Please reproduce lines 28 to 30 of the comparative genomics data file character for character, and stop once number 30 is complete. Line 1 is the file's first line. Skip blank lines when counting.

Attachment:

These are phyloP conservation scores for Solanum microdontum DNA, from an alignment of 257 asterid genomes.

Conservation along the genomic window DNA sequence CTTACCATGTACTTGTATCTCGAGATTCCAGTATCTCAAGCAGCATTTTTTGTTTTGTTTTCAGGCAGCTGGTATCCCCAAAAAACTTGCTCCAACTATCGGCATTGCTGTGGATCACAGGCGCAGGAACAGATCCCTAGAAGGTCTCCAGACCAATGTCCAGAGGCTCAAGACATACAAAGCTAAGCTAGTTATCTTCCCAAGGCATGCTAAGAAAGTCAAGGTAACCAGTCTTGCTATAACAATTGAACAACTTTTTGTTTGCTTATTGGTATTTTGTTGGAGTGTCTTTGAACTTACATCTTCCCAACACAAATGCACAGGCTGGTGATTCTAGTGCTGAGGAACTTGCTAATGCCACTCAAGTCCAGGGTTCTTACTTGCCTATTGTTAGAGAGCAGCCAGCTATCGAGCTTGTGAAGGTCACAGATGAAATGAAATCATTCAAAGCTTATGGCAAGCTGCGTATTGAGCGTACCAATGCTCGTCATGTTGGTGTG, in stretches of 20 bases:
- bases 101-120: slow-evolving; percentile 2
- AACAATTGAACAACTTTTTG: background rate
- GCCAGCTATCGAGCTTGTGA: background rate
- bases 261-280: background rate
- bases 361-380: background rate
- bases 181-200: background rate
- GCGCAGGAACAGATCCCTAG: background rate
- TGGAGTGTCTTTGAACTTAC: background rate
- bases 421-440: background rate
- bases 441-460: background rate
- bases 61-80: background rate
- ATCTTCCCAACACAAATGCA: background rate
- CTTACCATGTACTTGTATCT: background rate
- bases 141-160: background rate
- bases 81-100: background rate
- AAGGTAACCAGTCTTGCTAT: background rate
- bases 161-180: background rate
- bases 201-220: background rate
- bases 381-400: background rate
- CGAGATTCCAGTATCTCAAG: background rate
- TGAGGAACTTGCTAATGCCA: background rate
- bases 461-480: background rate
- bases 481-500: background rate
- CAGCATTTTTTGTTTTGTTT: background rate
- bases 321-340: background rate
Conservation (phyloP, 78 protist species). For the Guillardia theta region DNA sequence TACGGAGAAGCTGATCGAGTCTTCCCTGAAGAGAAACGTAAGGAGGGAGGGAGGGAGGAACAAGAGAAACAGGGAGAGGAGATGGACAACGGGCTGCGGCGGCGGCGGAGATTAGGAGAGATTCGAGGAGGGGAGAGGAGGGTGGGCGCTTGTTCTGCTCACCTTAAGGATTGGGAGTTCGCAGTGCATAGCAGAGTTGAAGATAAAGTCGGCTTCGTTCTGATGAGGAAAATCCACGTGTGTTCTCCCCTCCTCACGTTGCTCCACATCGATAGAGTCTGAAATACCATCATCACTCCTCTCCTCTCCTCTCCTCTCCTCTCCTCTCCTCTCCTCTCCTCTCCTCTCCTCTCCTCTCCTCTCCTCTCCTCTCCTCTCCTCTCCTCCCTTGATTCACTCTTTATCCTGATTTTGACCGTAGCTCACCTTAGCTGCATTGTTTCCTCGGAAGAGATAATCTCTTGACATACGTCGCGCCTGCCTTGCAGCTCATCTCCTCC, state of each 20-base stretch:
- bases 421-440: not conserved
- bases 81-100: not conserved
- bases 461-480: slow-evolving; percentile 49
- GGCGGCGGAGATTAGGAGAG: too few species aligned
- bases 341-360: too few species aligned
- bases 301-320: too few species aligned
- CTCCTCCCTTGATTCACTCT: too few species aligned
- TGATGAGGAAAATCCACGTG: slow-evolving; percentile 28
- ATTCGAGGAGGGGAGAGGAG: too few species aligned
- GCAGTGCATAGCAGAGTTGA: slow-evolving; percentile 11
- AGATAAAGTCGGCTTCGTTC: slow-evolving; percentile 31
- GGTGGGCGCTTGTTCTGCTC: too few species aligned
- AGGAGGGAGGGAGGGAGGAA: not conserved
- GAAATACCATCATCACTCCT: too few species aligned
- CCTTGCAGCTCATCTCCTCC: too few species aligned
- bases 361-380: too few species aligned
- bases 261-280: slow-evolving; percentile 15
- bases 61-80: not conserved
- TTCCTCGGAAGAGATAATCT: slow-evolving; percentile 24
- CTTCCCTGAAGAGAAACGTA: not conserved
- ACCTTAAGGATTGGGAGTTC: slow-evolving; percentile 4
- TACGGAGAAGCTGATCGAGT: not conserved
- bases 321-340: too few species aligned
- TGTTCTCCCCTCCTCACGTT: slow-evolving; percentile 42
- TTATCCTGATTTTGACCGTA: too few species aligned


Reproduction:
Conservation (phyloP, 78 protist species). For the Guillardia theta region DNA sequence TACGGAGAAGCTGATCGAGTCTTCCCTGAAGAGAAACGTAAGGAGGGAGGGAGGGAGGAACAAGAGAAACAGGGAGAGGAGATGGACAACGGGCTGCGGCGGCGGCGGAGATTAGGAGAGATTCGAGGAGGGGAGAGGAGGGTGGGCGCTTGTTCTGCTCACCTTAAGGATTGGGAGTTCGCAGTGCATAGCAGAGTTGAAGATAAAGTCGGCTTCGTTCTGATGAGGAAAATCCACGTGTGTTCTCCCCTCCTCACGTTGCTCCACATCGATAGAGTCTGAAATACCATCATCACTCCTCTCCTCTCCTCTCCTCTCCTCTCCTCTCCTCTCCTCTCCTCTCCTCTCCTCTCCTCTCCTCTCCTCTCCTCTCCTCTCCTCTCCTCCCTTGATTCACTCTTTATCCTGATTTTGACCGTAGCTCACCTTAGCTGCATTGTTTCCTCGGAAGAGATAATCTCTTGACATACGTCGCGCCTGCCTTGCAGCTCATCTCCTCC, state of each 20-base stretch:
- bases 421-440: not conserved
- bases 81-100: not conserved